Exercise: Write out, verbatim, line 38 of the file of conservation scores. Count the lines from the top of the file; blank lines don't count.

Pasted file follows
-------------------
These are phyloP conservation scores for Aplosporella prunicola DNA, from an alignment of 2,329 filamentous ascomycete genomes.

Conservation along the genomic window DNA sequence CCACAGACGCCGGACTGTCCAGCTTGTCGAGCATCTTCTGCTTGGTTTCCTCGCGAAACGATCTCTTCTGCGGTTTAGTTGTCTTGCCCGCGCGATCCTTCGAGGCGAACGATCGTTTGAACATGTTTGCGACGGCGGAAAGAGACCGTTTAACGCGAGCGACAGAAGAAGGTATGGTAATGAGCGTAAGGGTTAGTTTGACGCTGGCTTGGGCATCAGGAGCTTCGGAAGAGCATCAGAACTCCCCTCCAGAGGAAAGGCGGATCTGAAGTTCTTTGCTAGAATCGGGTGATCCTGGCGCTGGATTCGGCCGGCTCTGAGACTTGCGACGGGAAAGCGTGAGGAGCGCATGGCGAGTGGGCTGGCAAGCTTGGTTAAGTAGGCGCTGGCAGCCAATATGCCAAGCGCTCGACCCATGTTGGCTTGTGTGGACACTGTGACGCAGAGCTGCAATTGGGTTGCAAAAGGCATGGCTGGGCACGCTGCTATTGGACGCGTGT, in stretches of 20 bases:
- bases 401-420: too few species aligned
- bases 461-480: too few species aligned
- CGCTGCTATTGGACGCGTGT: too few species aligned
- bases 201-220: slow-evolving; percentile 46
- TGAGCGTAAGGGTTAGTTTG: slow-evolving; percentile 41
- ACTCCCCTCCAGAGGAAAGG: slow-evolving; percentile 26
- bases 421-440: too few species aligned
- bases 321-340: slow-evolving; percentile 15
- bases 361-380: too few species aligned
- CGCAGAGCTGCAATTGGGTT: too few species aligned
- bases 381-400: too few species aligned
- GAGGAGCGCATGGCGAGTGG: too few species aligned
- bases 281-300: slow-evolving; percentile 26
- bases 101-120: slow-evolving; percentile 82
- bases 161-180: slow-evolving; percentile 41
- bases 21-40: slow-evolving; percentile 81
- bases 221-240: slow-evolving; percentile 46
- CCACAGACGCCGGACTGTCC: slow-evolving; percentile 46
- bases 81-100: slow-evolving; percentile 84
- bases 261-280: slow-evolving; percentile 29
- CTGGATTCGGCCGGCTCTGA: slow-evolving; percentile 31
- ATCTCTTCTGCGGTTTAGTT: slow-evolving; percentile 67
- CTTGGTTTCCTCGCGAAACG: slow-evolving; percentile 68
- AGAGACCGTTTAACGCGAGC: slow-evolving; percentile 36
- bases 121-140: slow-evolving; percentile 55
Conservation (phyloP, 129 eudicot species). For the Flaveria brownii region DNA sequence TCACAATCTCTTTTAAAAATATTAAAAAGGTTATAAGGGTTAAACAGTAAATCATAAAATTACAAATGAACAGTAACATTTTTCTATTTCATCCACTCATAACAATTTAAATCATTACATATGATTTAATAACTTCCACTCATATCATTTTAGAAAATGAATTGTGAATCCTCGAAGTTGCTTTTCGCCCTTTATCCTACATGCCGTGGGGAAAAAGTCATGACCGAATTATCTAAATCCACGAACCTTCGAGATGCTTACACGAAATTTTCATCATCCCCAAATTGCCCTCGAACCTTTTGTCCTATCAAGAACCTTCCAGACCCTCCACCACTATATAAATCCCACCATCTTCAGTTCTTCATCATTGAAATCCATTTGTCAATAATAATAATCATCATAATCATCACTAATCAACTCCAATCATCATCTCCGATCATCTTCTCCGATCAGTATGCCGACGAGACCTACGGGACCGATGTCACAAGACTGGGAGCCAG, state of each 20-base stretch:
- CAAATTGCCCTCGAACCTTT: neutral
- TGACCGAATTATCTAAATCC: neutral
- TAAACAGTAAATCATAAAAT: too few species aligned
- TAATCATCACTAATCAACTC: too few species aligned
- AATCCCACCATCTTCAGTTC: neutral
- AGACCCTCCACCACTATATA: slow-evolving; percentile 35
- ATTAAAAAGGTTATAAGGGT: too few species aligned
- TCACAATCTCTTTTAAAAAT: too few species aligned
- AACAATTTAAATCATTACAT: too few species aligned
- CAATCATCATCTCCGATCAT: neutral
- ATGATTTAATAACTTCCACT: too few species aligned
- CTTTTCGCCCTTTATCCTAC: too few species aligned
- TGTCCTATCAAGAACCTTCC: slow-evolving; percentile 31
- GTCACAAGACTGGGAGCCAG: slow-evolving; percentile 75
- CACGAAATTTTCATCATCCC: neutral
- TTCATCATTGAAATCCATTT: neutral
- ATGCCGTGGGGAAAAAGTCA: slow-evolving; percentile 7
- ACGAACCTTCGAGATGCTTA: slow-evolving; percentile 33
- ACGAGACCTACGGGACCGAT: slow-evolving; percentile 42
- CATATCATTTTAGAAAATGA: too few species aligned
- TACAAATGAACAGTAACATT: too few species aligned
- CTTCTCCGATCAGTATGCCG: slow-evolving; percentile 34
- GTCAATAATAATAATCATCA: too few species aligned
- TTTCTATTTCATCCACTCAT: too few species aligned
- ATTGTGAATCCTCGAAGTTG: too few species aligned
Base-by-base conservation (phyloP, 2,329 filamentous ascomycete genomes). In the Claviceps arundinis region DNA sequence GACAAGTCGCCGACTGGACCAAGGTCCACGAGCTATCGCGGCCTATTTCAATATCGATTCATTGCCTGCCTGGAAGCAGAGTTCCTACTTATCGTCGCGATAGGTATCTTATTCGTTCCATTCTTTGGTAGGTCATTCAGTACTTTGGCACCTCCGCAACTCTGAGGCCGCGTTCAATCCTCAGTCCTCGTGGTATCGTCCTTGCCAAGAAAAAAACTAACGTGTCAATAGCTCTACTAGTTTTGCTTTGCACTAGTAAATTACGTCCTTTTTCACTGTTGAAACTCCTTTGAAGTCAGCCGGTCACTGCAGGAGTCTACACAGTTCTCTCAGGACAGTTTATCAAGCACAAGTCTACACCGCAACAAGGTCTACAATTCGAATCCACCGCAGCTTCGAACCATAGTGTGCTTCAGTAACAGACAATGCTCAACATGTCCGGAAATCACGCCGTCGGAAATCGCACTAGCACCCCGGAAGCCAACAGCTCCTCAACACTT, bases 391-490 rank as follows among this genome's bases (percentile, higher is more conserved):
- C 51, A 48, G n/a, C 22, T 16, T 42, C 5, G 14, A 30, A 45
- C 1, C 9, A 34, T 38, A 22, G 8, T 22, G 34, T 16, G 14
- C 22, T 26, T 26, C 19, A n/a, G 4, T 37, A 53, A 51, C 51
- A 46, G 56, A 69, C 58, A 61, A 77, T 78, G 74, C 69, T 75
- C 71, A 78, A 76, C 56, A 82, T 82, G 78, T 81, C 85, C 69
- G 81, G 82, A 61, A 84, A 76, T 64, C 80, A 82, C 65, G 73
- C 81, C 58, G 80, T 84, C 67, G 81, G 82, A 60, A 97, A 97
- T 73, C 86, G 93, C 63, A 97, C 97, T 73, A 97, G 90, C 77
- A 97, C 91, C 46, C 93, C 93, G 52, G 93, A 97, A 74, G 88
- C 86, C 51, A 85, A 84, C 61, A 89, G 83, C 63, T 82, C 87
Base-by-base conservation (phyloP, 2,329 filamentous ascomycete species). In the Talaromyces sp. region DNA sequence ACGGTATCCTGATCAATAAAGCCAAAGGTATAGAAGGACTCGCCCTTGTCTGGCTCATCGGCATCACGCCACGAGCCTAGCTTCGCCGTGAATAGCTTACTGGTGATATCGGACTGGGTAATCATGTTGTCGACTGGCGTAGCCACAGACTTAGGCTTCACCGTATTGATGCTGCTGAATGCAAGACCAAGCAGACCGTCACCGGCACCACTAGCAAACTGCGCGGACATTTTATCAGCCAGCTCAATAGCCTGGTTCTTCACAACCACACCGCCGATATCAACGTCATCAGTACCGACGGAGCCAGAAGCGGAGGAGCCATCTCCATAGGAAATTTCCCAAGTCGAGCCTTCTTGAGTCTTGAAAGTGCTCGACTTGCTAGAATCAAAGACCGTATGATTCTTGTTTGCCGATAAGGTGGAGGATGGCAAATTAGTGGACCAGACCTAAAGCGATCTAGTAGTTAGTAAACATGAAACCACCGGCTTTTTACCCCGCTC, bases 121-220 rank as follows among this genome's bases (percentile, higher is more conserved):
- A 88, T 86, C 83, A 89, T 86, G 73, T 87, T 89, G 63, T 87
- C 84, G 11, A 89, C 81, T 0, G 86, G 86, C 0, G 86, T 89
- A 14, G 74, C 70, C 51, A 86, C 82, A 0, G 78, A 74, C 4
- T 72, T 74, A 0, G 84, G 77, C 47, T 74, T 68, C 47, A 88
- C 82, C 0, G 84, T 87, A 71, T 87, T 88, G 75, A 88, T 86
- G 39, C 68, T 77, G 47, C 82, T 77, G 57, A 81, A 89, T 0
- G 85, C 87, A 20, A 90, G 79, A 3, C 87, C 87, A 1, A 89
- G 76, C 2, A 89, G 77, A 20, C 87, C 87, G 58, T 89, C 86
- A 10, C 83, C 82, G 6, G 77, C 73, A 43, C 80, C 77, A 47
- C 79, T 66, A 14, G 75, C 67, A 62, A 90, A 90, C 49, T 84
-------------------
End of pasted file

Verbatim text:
- CAATCATCATCTCCGATCAT: neutral